Don't know if anyone is in the market, but here is my version of Carcosa done in Hex Kit 2.0. An awesome mapping program that does everything I've always wanted Hexographer to do.

As a bonus, here is a simple map of Hot Springs Island (again, more of a player facing one).



GOAL: Things that need to matter in combat: weapon choice, range, initiative, morale & maneuvers/environment. Basically trying to increase choice and speed of combat.

Holmes Basic: All weapons do 1d6 damage (this is also found in B/X, but lets take the focus off variable damage- the optional rule in B/X). 

Bastionland: Supercharge 5e D&D Combat but scaled to Basic D&D with 10-foot Polemic's notch system thrown in. Notches in weapons decrease dmg by 1, notches in armor decrease AC by 1.
Nat 1: Miss; 1 weapon notch; no dmg (0 dmg)
< AC: Glance; min. dmg, but can't bring below 1 hp (1 dmg)
> AC: Hit; avg. dmg, but can bring below 1 hp (3 dmg)
Nat 20: Crit; 1 armor notch; max dmg (6 dmg)

No-damage options: (to trip, disarm, shove, pull) : Glance is a struggle with a chance of a reversal (contested roll) while Hit is a non-damage effect (trip, disarm, shove, pull).

Basic Initiative: Roll 1d6, highest goes first; ties favor the PCs

Pathfinder 2e: Weapons have traits and "Crit Abilities". Let's stick to stripped down Holmes Basic weapons. Don't have a good idea about what to list as Crit abilities.
Sword- s- parry
Bow- p- ranged; forgo movement to get 2nd attack
Mace- b- +1 to-hit vs. AC > 15
Axe- s- +1 dmg vs AC < 15
Spear- p- reach

B/X Basic: What is in your off-hand?
Two-weapon fighting: +1 to-hit (if two different weapons, odd roll is one, even roll is the other)
Two-handed weapon: +1 to dmg
Shield: +1 to AC
Torch: Light, Crit sets the target on fire on a 5-in-6

Holmes Basic Armor:
Nothing AC 10 (40' 8 sq)
Leather AC 12 (30' 6 sq)
Chain AC 14 (20' 4 sq)
Plate AC 16 (10' 2 sq)

What about magic in combat?
  • Use list of magic spells from Knave or any other level-less books of magic (these are often more about manipulation of things than just straight up damage- more interesting).
  • Wizard can safely cast spells from slots equal to their level (Level 3 = 3 spell slots)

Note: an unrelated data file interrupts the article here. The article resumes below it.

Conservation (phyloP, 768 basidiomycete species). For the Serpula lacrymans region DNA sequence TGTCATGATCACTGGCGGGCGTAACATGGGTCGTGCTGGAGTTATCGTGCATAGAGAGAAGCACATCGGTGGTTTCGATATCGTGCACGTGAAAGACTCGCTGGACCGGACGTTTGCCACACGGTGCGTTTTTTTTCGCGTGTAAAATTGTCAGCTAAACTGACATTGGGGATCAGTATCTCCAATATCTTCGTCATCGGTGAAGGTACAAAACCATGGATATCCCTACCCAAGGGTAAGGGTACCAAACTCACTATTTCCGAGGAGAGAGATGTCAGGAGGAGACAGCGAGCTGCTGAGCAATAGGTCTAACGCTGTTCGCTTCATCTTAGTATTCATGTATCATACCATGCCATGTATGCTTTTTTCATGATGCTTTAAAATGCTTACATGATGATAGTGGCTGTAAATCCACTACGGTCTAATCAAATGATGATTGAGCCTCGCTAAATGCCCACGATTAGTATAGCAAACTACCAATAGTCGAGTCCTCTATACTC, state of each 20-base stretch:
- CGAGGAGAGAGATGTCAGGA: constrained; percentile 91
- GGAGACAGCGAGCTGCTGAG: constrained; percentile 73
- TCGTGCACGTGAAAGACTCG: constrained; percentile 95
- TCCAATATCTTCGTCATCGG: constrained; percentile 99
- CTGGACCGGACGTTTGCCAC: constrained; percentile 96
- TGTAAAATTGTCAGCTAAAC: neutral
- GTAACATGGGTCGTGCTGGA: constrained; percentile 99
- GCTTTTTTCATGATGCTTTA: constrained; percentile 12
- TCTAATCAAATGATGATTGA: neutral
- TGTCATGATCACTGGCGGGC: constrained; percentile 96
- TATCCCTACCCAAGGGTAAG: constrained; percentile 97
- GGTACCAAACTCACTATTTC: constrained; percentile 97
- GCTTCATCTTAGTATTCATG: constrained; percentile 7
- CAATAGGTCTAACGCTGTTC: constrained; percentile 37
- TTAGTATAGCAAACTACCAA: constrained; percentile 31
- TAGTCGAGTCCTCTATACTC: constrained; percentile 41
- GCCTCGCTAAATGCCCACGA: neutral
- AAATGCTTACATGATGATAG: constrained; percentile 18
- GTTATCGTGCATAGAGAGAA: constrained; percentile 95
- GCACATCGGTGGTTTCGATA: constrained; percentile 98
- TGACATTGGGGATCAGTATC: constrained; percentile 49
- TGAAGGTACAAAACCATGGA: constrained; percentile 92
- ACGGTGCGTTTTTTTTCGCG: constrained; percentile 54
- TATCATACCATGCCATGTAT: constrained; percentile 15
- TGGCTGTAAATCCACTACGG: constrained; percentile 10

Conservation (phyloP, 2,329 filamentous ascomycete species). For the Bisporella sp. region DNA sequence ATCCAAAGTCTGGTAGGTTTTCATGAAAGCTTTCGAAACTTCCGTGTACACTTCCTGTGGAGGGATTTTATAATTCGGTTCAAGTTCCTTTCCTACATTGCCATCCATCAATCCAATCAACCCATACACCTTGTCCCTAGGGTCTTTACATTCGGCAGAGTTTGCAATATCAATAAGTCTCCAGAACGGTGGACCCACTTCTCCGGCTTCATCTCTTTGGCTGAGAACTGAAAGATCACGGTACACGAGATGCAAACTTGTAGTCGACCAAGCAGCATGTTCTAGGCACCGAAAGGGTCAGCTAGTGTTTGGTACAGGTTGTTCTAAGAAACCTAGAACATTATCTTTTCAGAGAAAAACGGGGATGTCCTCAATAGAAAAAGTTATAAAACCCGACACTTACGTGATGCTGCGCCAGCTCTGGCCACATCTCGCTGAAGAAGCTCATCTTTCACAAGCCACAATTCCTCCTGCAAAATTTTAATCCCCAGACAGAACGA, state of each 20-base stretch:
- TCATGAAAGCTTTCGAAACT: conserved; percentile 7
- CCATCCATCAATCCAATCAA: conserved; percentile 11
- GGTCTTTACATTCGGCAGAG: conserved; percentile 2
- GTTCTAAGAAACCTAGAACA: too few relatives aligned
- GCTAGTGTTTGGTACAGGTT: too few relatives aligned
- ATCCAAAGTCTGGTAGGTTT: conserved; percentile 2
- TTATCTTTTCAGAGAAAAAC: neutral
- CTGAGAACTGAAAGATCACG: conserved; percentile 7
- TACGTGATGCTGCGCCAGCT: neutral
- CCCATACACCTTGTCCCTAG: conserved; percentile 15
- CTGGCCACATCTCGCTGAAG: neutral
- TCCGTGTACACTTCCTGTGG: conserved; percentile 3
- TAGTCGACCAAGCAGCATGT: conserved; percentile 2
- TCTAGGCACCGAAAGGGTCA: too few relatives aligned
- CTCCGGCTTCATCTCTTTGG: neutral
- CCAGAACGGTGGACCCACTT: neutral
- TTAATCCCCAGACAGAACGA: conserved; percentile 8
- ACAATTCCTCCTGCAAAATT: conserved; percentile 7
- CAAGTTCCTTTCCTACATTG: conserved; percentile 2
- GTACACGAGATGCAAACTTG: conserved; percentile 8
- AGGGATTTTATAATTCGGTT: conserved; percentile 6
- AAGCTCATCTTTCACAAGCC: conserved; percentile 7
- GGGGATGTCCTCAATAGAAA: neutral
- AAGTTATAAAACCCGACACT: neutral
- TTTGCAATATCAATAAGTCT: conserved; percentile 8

• To cast a spell with 0 spell slots, a Wizard must make a save throw: Pass spell successfully, Fail roll on mishaps table (as this invites uncontrolled, unchanneled arcane energies into the world & invites risk/reward)
  • Wizards can release a bolt (range) of magical energy at their target for every one slot (we'll still give wizards a little juice).
  • Roll to hit: Miss bolt dissipates; Glance is 1d6 damage; Hit is 2d4 damage; Crit is 10 damage
  • An additional spell slot can be spent to give the energy an elemental property: fire, cold, electricity, force
Morale Check: One of the more interesting optional rules in B/X which helps prevent all combat being to the death. Role 2d6 versus morale when:
  • The first enemy dies
  • 50% of forces are defeated or 50% of HP is depleted (if single enemy or pair).
  • Enemy leader dies, is captured, or incapacitated


Sidney Sime saves vs Death?
I am not really a fan of a single saving throw a la Swords & Wizardry. The triad of Reflex, Will, Fortitude, does make a lot of dry mechanical sense. But the classic five still have a lot of flavor and charm:

Somewhere it was suggested that your game's saving throws should be named for general things that might happen to players over the course of your game. Someone else once made a post linking each of the saving throws to a demon prince in the Fiend Folio. So a character making a saving throw was like thwarting an evil force-- pretty cool.

I think the most difficult part to the saving throw is just how they feel like an arbitrarily high d20 number and there is not a lot of immediately comprehendible difference between classes. So what if instead of numbers we used increasing die size (a trick Perdition uses for skills) and attempting to roll a 6+?

With any B/X retroclone,  a first level Fighter might start out with all d6s. A dwarf might start all d6s, but a d8 for Poison. A halfling might have a d8 for Breath. Elf and wizards might have d8 for Magic. A cleric might start with two d8s based on their god.

What about the Lost Serpent King & The Broken Forest of Ynn? My sorta Sidney Sime-inspired fairy tale romp?

Taking the rule that saving throws should reflect the adventure, maybe the saves (save on a 6+) would be: Confusion, Illusion, Eternal Slumber, Imprisonment, Transmogrification, Fortune. The idea is that death by damage is avoided, but protagonists are often put to sleep, imprisoned, cursed, transformed, lost and sometimes eaten (a type of transmogrification; swallowed is Imprisonment).

Humans and Halflings have higher Fortune being lucky (d8). Dwarfs, with hearts of stone, might suffer to Eternal Slumber and Imprisonment (d6but strong against Transmogrification/Confusion (d10). Elves being of magical origin might do well against Impresionment/Eternal Slumber (d8) but easy to anger and distract (so weak against Confusion and Illusion; d6).

UPDATE: To circle back to the first point about save throws reflecting the world. Would it change the feel of a game if the saves where the seven deadly sins- Pride, Greed, Lust, Envy, Gluttony, Wrath, and Sloth? Better to use the 7 virtues? Are various hexcrawls and modules improved by changing the saving throws? Would Carcosa be better with differently named saves? What would Hot Springs Island be? Fire, Water, Blood, Sugar, Sex, Magik?


This might be righ up there with Fire on the Velvet Horizon: